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Saratoga Potato Chip Company, Inc. v. Classic Foods, Inc.

United States District Court, N.D. Indiana, Fort Wayne Division

August 15, 2016

SARATOGA POTATO CHIP COMPANY, INC., also known as Old York Potato Chips, et al., Plaintiffs,
v.
CLASSIC FOODS, INC., et al., Defendants.

          OPINION AND ORDER

          Susan Collins, United States Magistrate Judge

         Before the Court is a Motion to Compel (DE 104) filed on July 5, 2016, by Plaintiffs Saratoga Potato Chip Company, Inc., also known as Olde York Potato Chips, and Saratoga Potato Chips, LLC (together, “Saratoga”), seeking to compel Defendant Balance Foods, Inc. (“Balance”), to supplement its November 4, 2014, responses to Saratoga’s First Set of Interrogatories and Requests for Production of Documents. Balance has not filed a response to the motion, and the time to do so has now passed. For the following reasons, Saratoga’s motion will be GRANTED.

         A. Factual and Procedural Background

         Saratoga filed this breach of contract action against Defendants Classic Foods, Inc. (“Classic”), and Cuetara Holdings, Inc. (“Cuetara”), in October 2012, asserting that Classic and Cuetara failed to pay approximately $368, 646.56 for snack foods ordered from Saratoga and failed to make payments under an August 2012 agreement settling a prior lawsuit filed by Saratoga on the matter. (DE 1). In April 2014, the parties stipulated to a judgment against Classic in the amount of $368, 646.56, which the Court granted. (DE 57).

         In June 2014, Saratoga filed a supplemental pleading, seeking to add Balance as a defendant liable for Classic’s debt under theories of alter ego and successor liability. (DE 63). Saratoga asserted that it had recently discovered that Classic transferred, without notice to Saratoga, all of its assets to Balance in an effort to render Classic judgment proof in this suit. (DE 64). The Court granted Saratoga’s motion to amend (DE 68), and Saratoga filed its supplemental complaint adding Balance as a Defendant (DE 69).

         On September 9, 2014, Saratoga served its First Set of Interrogatories and Requests for Production on Balance. (DE 104 ¶ 1; DE 104-1). After failing to meet its promised due date several times, Balance eventually served its discovery responses on Saratoga on November 4, 2014. (DE 104 ¶ 7; DE 104-7). Saratoga, however, contends that Balance’s discovery responses omitted a substantial amount of requested information and documents. (DE 104 ¶ 8). Saratoga’s counsel has corresponded with Balance’s counsel on several occasions, requesting that Balance supplement its discovery responses. (DE 104 ¶¶ 9-10, 19). To date, Balance has not done so.

         This case was automatically stayed with respect to Balance from October 29, 2015, through May 4, 2016, due to Balance’s filing for bankruptcy. (DE 97; DE 102). When notifying the Court concerning the bankruptcy, Balance’s counsel also filed a motion to withdraw, which the Court denied. (DE 95; DE 97). At a status conference on May 4, 2016, the bankruptcy case having been terminated and the automatic stay lifted, Balance’s counsel advised the Court that it anticipated filing a motion to dismiss or a motion to transfer by June 15, 2016. (DE 102). No such motion, however, was filed by that date.

         On June 14, 2016, Balance’s counsel filed a second motion to withdraw, which remains pending. (DE 103). In that motion, counsel represents that Balance has failed to respond to counsel’s communications and has failed to pay for counsel’s services, and that counsel’s only recent contact with Balance has been with its bankruptcy attorney. (DE 103 ¶ 4).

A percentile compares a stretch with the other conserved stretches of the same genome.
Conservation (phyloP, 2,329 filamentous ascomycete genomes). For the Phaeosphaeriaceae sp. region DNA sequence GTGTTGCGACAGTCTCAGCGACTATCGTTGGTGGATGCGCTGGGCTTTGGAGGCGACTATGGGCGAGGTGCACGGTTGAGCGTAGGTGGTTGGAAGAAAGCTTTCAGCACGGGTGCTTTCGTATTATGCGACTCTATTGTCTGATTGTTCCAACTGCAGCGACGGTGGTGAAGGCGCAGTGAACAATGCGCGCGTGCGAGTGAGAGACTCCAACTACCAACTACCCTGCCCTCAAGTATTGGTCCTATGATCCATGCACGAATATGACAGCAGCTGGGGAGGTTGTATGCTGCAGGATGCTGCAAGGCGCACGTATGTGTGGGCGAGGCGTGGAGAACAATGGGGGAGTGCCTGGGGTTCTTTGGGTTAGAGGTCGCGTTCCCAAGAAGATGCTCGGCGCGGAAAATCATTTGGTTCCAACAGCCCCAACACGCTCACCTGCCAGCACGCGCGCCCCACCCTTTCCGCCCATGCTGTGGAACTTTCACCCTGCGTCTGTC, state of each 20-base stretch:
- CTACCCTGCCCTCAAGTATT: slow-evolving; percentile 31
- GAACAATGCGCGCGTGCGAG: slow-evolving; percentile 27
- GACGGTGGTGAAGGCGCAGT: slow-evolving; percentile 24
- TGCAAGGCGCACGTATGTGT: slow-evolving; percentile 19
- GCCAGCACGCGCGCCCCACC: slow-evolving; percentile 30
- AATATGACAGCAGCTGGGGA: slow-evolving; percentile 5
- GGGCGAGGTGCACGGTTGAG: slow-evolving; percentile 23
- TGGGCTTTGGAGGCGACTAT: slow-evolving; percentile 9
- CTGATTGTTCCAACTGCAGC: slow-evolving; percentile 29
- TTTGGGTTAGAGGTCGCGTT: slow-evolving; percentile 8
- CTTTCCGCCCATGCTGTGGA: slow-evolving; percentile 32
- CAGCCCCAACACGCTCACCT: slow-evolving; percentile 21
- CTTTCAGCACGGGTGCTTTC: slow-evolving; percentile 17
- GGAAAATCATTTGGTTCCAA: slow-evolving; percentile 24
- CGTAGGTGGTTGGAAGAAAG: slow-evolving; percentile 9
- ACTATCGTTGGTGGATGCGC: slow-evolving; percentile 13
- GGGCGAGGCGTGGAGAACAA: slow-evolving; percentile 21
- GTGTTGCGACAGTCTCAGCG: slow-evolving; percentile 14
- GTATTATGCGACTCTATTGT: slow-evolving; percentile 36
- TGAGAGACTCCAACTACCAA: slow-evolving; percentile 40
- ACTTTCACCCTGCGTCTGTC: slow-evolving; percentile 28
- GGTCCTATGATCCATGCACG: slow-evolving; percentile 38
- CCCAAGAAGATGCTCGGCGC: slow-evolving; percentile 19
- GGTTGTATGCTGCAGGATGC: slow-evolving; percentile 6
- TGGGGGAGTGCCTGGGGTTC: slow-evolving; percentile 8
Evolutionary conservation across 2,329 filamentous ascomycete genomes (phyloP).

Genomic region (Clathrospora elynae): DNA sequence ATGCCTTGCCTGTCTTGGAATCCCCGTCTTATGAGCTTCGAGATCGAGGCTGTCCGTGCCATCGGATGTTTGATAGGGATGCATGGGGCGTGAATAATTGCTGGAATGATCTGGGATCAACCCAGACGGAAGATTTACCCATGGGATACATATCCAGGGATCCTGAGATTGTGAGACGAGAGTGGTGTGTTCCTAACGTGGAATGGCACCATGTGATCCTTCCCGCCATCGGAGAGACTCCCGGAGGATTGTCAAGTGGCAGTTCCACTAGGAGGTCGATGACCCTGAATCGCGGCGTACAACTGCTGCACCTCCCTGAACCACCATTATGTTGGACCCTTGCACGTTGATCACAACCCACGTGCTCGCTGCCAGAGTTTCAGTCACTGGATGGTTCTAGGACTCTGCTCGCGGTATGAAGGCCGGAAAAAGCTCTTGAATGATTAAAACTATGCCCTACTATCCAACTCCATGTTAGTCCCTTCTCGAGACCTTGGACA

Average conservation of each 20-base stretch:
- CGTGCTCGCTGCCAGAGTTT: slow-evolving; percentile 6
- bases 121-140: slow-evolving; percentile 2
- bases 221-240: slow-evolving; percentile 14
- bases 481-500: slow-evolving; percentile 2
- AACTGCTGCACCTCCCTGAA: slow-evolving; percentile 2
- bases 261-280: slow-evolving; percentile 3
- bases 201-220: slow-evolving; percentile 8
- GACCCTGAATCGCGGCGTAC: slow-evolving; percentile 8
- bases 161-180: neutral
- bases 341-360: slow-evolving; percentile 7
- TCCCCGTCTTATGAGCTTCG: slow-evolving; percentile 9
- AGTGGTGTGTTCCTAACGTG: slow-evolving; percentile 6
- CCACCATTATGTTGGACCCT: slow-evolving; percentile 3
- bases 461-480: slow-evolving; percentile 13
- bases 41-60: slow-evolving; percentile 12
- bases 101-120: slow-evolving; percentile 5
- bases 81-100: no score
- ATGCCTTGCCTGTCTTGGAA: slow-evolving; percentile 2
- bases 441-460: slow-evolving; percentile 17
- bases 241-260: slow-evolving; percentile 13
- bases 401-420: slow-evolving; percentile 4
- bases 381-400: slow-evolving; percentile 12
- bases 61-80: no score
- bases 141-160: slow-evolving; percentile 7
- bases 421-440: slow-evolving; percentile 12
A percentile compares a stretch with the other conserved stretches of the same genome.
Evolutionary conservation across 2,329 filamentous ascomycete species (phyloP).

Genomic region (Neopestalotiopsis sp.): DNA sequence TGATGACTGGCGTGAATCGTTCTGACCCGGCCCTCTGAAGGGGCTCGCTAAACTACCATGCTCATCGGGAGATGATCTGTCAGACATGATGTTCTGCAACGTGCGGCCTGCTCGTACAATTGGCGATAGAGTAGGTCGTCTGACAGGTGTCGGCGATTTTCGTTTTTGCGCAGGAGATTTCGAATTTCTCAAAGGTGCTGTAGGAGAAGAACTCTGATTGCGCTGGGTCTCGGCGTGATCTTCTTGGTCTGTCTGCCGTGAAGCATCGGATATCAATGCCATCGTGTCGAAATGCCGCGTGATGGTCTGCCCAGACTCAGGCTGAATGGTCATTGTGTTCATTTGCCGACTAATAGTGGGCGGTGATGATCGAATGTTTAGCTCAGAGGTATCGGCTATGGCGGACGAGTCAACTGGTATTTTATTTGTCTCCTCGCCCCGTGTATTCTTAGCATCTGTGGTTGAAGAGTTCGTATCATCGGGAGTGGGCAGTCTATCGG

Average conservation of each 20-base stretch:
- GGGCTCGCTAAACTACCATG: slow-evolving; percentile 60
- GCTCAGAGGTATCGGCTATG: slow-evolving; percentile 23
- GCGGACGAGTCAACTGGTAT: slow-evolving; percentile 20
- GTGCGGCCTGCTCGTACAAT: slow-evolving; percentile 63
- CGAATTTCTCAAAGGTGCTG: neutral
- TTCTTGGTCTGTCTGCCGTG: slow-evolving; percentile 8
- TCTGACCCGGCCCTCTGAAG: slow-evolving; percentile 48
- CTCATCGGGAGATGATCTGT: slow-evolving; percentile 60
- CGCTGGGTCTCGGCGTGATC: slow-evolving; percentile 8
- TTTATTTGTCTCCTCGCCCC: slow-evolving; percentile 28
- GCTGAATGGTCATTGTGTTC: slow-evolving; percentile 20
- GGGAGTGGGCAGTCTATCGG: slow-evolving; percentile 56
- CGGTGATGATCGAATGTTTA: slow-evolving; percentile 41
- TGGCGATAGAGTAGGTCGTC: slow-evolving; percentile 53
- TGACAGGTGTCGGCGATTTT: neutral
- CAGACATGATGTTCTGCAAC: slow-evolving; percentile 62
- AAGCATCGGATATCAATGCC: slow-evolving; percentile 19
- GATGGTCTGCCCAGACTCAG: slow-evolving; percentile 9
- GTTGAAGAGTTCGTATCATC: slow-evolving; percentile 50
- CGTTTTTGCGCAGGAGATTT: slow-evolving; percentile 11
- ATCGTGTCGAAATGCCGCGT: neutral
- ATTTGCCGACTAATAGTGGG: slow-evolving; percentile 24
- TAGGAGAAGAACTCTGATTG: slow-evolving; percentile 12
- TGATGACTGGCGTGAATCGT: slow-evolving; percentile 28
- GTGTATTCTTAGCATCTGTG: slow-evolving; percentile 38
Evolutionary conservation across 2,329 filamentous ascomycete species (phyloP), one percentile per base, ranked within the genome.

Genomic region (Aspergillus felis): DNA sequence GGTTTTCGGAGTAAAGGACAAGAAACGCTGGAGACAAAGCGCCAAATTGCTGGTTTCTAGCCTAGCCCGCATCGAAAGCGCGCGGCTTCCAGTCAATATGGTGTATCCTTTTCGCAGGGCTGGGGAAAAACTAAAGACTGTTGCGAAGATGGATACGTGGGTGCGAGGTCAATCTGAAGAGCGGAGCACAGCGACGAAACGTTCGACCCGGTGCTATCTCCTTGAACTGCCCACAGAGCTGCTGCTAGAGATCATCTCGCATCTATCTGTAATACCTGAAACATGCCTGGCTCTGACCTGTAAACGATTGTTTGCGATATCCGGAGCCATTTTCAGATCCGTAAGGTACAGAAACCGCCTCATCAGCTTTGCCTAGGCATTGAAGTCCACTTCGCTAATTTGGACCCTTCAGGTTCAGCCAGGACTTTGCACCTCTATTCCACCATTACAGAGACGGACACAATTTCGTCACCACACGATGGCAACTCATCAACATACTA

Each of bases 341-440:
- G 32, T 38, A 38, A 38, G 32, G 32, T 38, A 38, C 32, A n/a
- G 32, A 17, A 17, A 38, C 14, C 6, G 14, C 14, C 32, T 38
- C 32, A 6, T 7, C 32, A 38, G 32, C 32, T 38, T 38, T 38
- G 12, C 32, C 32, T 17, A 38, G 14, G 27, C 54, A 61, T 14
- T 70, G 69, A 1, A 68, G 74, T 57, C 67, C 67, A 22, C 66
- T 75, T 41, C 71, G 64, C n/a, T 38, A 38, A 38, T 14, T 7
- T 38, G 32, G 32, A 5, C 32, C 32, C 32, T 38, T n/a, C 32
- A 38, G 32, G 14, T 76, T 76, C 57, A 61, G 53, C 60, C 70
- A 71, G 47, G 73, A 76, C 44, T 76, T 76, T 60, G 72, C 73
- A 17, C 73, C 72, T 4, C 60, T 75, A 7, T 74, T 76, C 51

On July 5, 2016, Saratoga filed the instant motion to compel, asking that the Court order Balance to supplement its November 4, 2014, discovery responses. (DE 104). Saratoga’s counsel states in the motion that he contacted Balance’s attorney, who responded that he had already disclosed all of the discovery responses that Balance had provided to him. (DE 104 ¶ 19). As stated earlier, Balance has not filed a response to the motion to compel.

         B. Applicable Law

         Federal Rule of Civil Procedure 37 permits a party to file a motion to compel discovery upon “evasive or incomplete disclosure, answer, or response.” Fed.R.Civ.P. 37(a). Together with the motion to compel, a party must file “a separate certification that the party has conferred in good faith or attempted to confer with the other affected parties in an effort to resolve the matter raised in the motion without court action.” N.D. Ind. L.R. 37-1(a); see Fed. R. Civ. P. 37(a)(1). “A motion to compel discovery pursuant to Rule 37(a) is addressed to the sound discretion of the trial court.” Redmond v. Leatherwood, No. 06-C-1242, 2009 WL 212974, at *1 (E.D. Wis. Jan. 29, 2009) (citation omitted).

         C. Discussion

         The Court finds that Saratoga has adequately attempted to confer in good faith with Balance in an effort to resolve this matter without Court action. (DE 105; DE 104-7; DE 104-8); see Fed. R. Civ. P. 37(a)(1); N.D. Ind. L.R. 37-1(a). Balance, however, has not responded to Saratoga’s request that Balance supplement its initial discovery responses, nor has Balance responded to the instant motion to compel.

         A review of the motion to compel and its attachments indicates that Saratoga’s request that Balance supplement its prior discovery responses (DE 104-7) is appropriate, as many of Balance’s answers or responses appear incomplete. See Fed. R. Civ. P. 26(b)(1) (permitting discovery into “any nonprivileged matter that is relevant to any party’s claim or defense and proportional to the needs of the case . . . .”). Consequently, the Court will GRANT the motion to compel (DE 104) and ...


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